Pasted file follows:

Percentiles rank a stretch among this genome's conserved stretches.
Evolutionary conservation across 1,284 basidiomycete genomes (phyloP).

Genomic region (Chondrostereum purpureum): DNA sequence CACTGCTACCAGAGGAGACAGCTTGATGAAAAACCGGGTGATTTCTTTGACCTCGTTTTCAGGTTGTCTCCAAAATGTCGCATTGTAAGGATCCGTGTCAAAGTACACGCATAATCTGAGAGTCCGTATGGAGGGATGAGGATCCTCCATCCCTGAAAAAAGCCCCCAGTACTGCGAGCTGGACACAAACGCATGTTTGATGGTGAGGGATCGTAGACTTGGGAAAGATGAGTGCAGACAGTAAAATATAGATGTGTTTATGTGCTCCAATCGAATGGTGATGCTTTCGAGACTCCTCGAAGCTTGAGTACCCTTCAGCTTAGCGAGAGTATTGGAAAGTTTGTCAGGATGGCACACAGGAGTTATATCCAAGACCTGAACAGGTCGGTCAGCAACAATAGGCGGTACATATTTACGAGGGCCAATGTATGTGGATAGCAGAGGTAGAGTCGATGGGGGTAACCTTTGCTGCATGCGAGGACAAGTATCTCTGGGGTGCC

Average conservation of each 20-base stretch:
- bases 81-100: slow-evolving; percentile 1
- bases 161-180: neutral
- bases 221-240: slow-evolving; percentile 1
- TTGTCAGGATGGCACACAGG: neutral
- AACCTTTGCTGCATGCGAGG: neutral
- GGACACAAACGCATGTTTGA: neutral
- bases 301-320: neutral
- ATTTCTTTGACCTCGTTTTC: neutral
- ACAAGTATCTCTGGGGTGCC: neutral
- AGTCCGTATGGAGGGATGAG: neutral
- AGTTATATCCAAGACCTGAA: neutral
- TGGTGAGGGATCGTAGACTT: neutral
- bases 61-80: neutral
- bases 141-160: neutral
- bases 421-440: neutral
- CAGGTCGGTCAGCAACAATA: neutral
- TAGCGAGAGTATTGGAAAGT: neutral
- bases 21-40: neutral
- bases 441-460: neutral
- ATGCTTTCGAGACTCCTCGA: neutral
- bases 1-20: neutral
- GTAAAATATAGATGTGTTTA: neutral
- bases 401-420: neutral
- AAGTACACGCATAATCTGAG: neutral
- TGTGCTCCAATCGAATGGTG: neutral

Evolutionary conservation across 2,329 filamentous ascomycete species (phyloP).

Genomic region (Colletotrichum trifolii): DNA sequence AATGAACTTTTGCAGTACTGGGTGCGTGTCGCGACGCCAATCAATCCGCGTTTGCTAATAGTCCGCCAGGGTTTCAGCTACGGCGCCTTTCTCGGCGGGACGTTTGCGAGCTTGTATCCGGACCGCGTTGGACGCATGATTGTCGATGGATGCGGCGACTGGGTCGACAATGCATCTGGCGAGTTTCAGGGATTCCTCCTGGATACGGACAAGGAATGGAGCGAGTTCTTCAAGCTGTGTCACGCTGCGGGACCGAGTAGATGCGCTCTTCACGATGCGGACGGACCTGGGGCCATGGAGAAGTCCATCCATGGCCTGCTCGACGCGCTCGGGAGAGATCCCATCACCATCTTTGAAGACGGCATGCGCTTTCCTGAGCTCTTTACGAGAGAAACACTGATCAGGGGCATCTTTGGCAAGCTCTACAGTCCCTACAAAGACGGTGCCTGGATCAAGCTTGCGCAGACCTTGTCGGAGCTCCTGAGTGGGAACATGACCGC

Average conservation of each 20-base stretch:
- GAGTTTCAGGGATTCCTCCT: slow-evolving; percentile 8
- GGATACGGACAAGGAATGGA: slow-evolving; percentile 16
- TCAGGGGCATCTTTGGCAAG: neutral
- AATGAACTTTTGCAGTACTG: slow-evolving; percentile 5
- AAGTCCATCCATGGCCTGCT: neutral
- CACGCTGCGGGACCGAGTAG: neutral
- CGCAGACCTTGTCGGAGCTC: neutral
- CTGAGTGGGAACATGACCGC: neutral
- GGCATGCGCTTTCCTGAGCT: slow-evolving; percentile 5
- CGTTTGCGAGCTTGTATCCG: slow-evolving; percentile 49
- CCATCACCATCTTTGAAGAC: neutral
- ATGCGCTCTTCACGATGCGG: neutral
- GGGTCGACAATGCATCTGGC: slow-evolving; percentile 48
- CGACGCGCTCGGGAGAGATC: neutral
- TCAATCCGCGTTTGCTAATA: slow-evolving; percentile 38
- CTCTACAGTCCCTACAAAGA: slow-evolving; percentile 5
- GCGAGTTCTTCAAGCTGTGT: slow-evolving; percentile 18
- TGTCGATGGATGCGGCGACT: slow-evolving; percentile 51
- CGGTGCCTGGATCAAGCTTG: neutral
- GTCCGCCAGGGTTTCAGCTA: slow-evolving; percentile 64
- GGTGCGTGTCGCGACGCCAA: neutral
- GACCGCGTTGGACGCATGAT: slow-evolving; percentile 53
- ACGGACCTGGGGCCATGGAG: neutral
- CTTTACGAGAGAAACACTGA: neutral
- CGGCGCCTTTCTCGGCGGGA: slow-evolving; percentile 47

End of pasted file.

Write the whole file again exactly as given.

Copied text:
Percentiles rank a stretch among this genome's conserved stretches.
Evolutionary conservation across 1,284 basidiomycete genomes (phyloP).

Genomic region (Chondrostereum purpureum): DNA sequence CACTGCTACCAGAGGAGACAGCTTGATGAAAAACCGGGTGATTTCTTTGACCTCGTTTTCAGGTTGTCTCCAAAATGTCGCATTGTAAGGATCCGTGTCAAAGTACACGCATAATCTGAGAGTCCGTATGGAGGGATGAGGATCCTCCATCCCTGAAAAAAGCCCCCAGTACTGCGAGCTGGACACAAACGCATGTTTGATGGTGAGGGATCGTAGACTTGGGAAAGATGAGTGCAGACAGTAAAATATAGATGTGTTTATGTGCTCCAATCGAATGGTGATGCTTTCGAGACTCCTCGAAGCTTGAGTACCCTTCAGCTTAGCGAGAGTATTGGAAAGTTTGTCAGGATGGCACACAGGAGTTATATCCAAGACCTGAACAGGTCGGTCAGCAACAATAGGCGGTACATATTTACGAGGGCCAATGTATGTGGATAGCAGAGGTAGAGTCGATGGGGGTAACCTTTGCTGCATGCGAGGACAAGTATCTCTGGGGTGCC

Average conservation of each 20-base stretch:
- bases 81-100: slow-evolving; percentile 1
- bases 161-180: neutral
- bases 221-240: slow-evolving; percentile 1
- TTGTCAGGATGGCACACAGG: neutral
- AACCTTTGCTGCATGCGAGG: neutral
- GGACACAAACGCATGTTTGA: neutral
- bases 301-320: neutral
- ATTTCTTTGACCTCGTTTTC: neutral
- ACAAGTATCTCTGGGGTGCC: neutral
- AGTCCGTATGGAGGGATGAG: neutral
- AGTTATATCCAAGACCTGAA: neutral
- TGGTGAGGGATCGTAGACTT: neutral
- bases 61-80: neutral
- bases 141-160: neutral
- bases 421-440: neutral
- CAGGTCGGTCAGCAACAATA: neutral
- TAGCGAGAGTATTGGAAAGT: neutral
- bases 21-40: neutral
- bases 441-460: neutral
- ATGCTTTCGAGACTCCTCGA: neutral
- bases 1-20: neutral
- GTAAAATATAGATGTGTTTA: neutral
- bases 401-420: neutral
- AAGTACACGCATAATCTGAG: neutral
- TGTGCTCCAATCGAATGGTG: neutral

Evolutionary conservation across 2,329 filamentous ascomycete species (phyloP).

Genomic region (Colletotrichum trifolii): DNA sequence AATGAACTTTTGCAGTACTGGGTGCGTGTCGCGACGCCAATCAATCCGCGTTTGCTAATAGTCCGCCAGGGTTTCAGCTACGGCGCCTTTCTCGGCGGGACGTTTGCGAGCTTGTATCCGGACCGCGTTGGACGCATGATTGTCGATGGATGCGGCGACTGGGTCGACAATGCATCTGGCGAGTTTCAGGGATTCCTCCTGGATACGGACAAGGAATGGAGCGAGTTCTTCAAGCTGTGTCACGCTGCGGGACCGAGTAGATGCGCTCTTCACGATGCGGACGGACCTGGGGCCATGGAGAAGTCCATCCATGGCCTGCTCGACGCGCTCGGGAGAGATCCCATCACCATCTTTGAAGACGGCATGCGCTTTCCTGAGCTCTTTACGAGAGAAACACTGATCAGGGGCATCTTTGGCAAGCTCTACAGTCCCTACAAAGACGGTGCCTGGATCAAGCTTGCGCAGACCTTGTCGGAGCTCCTGAGTGGGAACATGACCGC

Average conservation of each 20-base stretch:
- GAGTTTCAGGGATTCCTCCT: slow-evolving; percentile 8
- GGATACGGACAAGGAATGGA: slow-evolving; percentile 16
- TCAGGGGCATCTTTGGCAAG: neutral
- AATGAACTTTTGCAGTACTG: slow-evolving; percentile 5
- AAGTCCATCCATGGCCTGCT: neutral
- CACGCTGCGGGACCGAGTAG: neutral
- CGCAGACCTTGTCGGAGCTC: neutral
- CTGAGTGGGAACATGACCGC: neutral
- GGCATGCGCTTTCCTGAGCT: slow-evolving; percentile 5
- CGTTTGCGAGCTTGTATCCG: slow-evolving; percentile 49
- CCATCACCATCTTTGAAGAC: neutral
- ATGCGCTCTTCACGATGCGG: neutral
- GGGTCGACAATGCATCTGGC: slow-evolving; percentile 48
- CGACGCGCTCGGGAGAGATC: neutral
- TCAATCCGCGTTTGCTAATA: slow-evolving; percentile 38
- CTCTACAGTCCCTACAAAGA: slow-evolving; percentile 5
- GCGAGTTCTTCAAGCTGTGT: slow-evolving; percentile 18
- TGTCGATGGATGCGGCGACT: slow-evolving; percentile 51
- CGGTGCCTGGATCAAGCTTG: neutral
- GTCCGCCAGGGTTTCAGCTA: slow-evolving; percentile 64
- GGTGCGTGTCGCGACGCCAA: neutral
- GACCGCGTTGGACGCATGAT: slow-evolving; percentile 53
- ACGGACCTGGGGCCATGGAG: neutral
- CTTTACGAGAGAAACACTGA: neutral
- CGGCGCCTTTCTCGGCGGGA: slow-evolving; percentile 47